Hoop Driving

Placing bands over and around the staves requires quick, repetitive, pounding while wielding a four pound blacksmith hammer and slamming it against a hoop driver — it takes some quickstepping. This action forces the hoops down around the barrel. An experienced cooper keeps an array of different sized carbon steel bands available for forming. The cocking hoop, just larger than the overall circumference of the barrel’s bilge, is intended to be driven past the belly of the barrel, clear to the ground. The barrel is then flipped, where the hoop is “cocked” to facilitate installation of the bilge hoop from the opposite end. All hoops: Chime, quarter, and bilge, are placed on in a graduated sequence.

After the cask is formed and when it’s still hot, the chime bevel is cut in ends of the barrel using a router and coving bit. Coopers would have accomplished the same task with an adze.

The chime bevel is important because it protects the barrel’s head joints by removing the weak excess wood around the head joint and re-directs the weight of the barrel to the staves’ perimeters where the wood rays run uninterrupted. A sun plane is used to flatten the ends of each barrel and remove stave irregularities. A howell is a large half-moon shaped plane with a scalloped blade that is used to eliminate stave irregularities within the cask. The croze joint is the square or “V” bottomed groove that receives the barrel’s head. Because the joint fits the head, it must be perfect in order to create a good seal. The howell paves a path for the croze by making a smooth landing for the croze’s blade to cut. The croze plane is a large half-moon shaped plane used by coopers for rabbeting head joints. It’s the cooper’s most recognized tool and to my knowledge there’s nothing in my shop that’s able to take its place. A croze joint is strongest when it is cut to a maximum of 1⁄3 stave thickness.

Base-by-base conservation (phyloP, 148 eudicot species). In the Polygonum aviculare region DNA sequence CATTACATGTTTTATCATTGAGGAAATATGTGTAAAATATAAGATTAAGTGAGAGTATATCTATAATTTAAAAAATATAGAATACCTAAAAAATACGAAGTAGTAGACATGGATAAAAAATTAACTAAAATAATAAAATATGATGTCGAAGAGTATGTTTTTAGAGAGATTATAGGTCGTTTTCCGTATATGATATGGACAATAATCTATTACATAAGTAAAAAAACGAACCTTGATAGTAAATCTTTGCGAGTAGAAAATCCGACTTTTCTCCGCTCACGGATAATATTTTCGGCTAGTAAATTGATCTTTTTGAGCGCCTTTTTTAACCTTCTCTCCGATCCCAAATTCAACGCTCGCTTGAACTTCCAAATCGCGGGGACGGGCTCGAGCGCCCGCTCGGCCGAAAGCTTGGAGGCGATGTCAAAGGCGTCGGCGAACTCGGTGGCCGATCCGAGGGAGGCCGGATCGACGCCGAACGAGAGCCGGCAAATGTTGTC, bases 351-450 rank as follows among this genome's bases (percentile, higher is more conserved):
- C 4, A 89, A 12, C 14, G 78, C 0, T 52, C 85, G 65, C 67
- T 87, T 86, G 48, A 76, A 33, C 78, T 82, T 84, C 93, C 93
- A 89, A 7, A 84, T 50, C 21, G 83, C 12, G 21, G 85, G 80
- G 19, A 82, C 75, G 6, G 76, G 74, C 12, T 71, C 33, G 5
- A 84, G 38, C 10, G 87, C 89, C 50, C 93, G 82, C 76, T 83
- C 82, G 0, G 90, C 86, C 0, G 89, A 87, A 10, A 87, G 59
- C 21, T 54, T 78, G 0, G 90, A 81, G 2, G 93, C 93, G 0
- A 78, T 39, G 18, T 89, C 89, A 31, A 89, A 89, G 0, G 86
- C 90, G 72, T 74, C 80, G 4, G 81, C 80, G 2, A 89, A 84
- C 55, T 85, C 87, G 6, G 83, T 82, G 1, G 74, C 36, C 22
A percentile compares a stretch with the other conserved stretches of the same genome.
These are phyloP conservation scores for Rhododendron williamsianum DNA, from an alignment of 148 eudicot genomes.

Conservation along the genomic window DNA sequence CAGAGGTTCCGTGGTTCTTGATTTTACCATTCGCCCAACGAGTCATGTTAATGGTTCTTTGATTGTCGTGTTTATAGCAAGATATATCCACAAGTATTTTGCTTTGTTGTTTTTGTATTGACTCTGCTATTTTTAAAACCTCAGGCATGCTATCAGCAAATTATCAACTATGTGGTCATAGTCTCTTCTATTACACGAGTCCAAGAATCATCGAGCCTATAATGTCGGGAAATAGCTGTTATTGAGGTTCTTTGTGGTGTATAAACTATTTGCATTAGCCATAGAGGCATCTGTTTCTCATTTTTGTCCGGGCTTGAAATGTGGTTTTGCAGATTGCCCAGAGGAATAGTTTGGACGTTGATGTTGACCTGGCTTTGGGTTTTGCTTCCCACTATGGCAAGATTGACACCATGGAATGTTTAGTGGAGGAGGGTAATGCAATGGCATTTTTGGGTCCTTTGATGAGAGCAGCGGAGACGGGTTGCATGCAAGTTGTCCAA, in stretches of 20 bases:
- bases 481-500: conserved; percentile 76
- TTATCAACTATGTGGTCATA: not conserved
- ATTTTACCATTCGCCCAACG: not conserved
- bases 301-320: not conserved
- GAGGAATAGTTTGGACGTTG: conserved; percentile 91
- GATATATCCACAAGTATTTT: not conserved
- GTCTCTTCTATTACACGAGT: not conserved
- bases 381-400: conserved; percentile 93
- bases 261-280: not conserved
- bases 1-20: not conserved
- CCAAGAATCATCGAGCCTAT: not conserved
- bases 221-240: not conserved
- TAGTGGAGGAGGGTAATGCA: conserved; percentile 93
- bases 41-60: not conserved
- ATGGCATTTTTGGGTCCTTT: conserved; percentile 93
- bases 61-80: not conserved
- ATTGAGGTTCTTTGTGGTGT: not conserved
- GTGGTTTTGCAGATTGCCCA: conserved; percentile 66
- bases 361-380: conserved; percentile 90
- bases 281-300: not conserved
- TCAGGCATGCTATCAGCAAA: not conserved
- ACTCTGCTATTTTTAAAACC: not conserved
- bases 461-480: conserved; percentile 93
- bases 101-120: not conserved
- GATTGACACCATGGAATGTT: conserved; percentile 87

Barrel Heads

Barrel heads need to be exact, and fitting them is a challenge. I made a homemade bar gauge so I could measure the cask cross-sectionally from within the croze. The previously fired cask is never perfectly round, so a series of measurements are taken and averaged before the heads are cut out. The heads are 11⁄2 times the thickness of the staves and made of 5⁄4 lumber, which is 11⁄4 inches (3.1 cm) thick. It usually takes two or three pieces of lumber to make up a head. The pieces are loosely held together with wooden dowels. I’ve used everything from dried cattail reed to paper car gaskets in-between the doweled joints of the heads and have found the brown paper gasket material works best. The croze/head joint doesn’t get a gasket, the seal is created when liquid swells up and seals off the joint. I use a homemade bumper to set the heads in place. The bumper is a made from a piece of curved pipe and is useful for reaching inside the barrel and offering a helping hand while setting the heads. I finish off my barrels by spoke shaving and sanding them (see photo on this page). The barrels are left unfinished because they need to breathe to facilitate micro-oxygenation.

Handmade difference

My first barrel was filled with cool season eastern Washington Chardonnay. The signature oak finish was clearly present and it made a bold statement of whose barrel it came from and just how original homemade wines can be.


[1]Stanley, Mark Creating World Class Red Wine. San Bernardino, CA: Ascension Press, 2014. Print.
[2]Zoecklein, Bruce W. Wine Analysis and Production. New York: Chapman & Hall Inc., 1995. Print.
by Jesse Walker